Latest House Bill Could Seal a Government Shutdown
Government Shutdown meeting - Boehner and House Republicans
Printer-friendly versionPDF version
a a
 
Type Size: Small
The Fiscal Times
September 29, 2013

The probability of a federal government shutdown next week greatly increased early Sunday morning as a defiant Republican-controlled House passed another short-term spending bill that requires a one-year delay in implementing the Affordable Care Act.

The vote was 231 to 192, with two Democrats voting yes, and one Republican voting no. The bill now goes to the Senate for approval--a non-starter, by all accounts, vitually assuring a government shutdown.

Discounting pleas from President Obama and Senate Majority Leader Harry Reid (D-NV) to send the Senate a “clean” continuing resolution free of anti-Obamacare measures, the House vote keeps the government open through Dec. 15 provided the administration agrees to put the  president’s signature health care law in moth balls for a year and repeals a two-percent tax on medical devices essential to financing Obamacare.

The House also approved a measure to guarantee that U.S. troops would continue to be paid, even if the rest of the government shuts down. The Department of Veterans Affairs told Congress on Friday that all benefit checks it issues, including disability claims and pension payments, will be disrupted if a government shutdown lasts more than two or three weeks.

RELATED: THE MOST LUDICROUS PART OF A GOVERNMENT SHUTDOWN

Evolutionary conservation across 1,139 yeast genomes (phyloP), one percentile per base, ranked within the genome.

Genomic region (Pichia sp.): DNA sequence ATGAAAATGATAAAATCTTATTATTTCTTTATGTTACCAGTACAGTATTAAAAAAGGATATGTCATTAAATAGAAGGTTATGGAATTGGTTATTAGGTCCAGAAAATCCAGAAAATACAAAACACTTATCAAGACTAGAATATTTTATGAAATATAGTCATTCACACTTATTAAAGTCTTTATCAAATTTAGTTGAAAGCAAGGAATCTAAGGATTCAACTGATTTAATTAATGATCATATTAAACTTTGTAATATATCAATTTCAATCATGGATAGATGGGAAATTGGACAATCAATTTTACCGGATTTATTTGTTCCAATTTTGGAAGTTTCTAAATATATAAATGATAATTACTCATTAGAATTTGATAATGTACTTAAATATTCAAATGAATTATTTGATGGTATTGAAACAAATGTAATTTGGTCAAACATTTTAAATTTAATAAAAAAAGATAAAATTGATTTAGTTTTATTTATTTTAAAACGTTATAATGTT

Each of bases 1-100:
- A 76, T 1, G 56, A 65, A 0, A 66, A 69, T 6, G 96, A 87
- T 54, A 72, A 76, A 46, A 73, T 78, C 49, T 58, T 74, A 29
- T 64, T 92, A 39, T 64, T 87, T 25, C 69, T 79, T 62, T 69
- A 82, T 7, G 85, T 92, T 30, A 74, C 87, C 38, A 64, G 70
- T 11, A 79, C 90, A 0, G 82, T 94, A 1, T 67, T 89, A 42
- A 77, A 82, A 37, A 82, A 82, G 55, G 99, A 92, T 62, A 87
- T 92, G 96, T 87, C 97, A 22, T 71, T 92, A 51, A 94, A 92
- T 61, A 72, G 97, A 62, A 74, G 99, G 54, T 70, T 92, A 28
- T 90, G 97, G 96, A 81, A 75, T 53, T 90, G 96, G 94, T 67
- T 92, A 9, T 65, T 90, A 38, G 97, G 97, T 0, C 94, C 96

“The American people don’t want a government shutdown, and they don’t want Obamacare,” House Speaker John Boehner (R-OH) and his lieutenants said in a statement, after Republicans met in the basement of the Capitol to discuss strategy. “We will do our job and send this bill over, and then it’s up to the Senate to pass it and stop a government shutdown.”

The House last week approved a continuing resolution including one-year defunding of Obamacare, but the Senate rejected it on Friday and sent back a resolution funding the government through Nov. 15 with no other conditions. Reid warned Saturday that this latest House short-term spending resolution was “pointless” would be dead on arrival in the Senate – which may reconvene on Sunday to respond to the House action. 

“After weeks of futile political games from Republicans, we are still at square one: Republicans must decide whether to pass the Senate’s clean CR, or force a Republican government shutdown,” Reid said.

The only glimmer of hope for a compromise at this point is if Senate Democrats and the White House reconsider their outright rejection of repealing the medical devices tax – a measure approved as part of the Affordable Care Act that has drawn sharp fire from lawmakers on both sides of the aisle.

House Republicans may have had that possibility in mind in in the way they carefully crafted their new continuing resolution. Instead of assembling a single package subject to an up or down vote, the Republicans broke the continuing resolution into separate pieces, so that senators could vote yes or no to the one year postponement of Obamacare, the repeal of the medical devices tax and the measure to protect military spending.

Senators now will have the opportunity to reject the delay of Obamacare but support the elimination of the medical devices tax and then return the continuing resolution to the House for a final vote on Monday. 

RELATED: THE ECONOMIC IMPACT OF A GOVERNMENT SHUTDOWN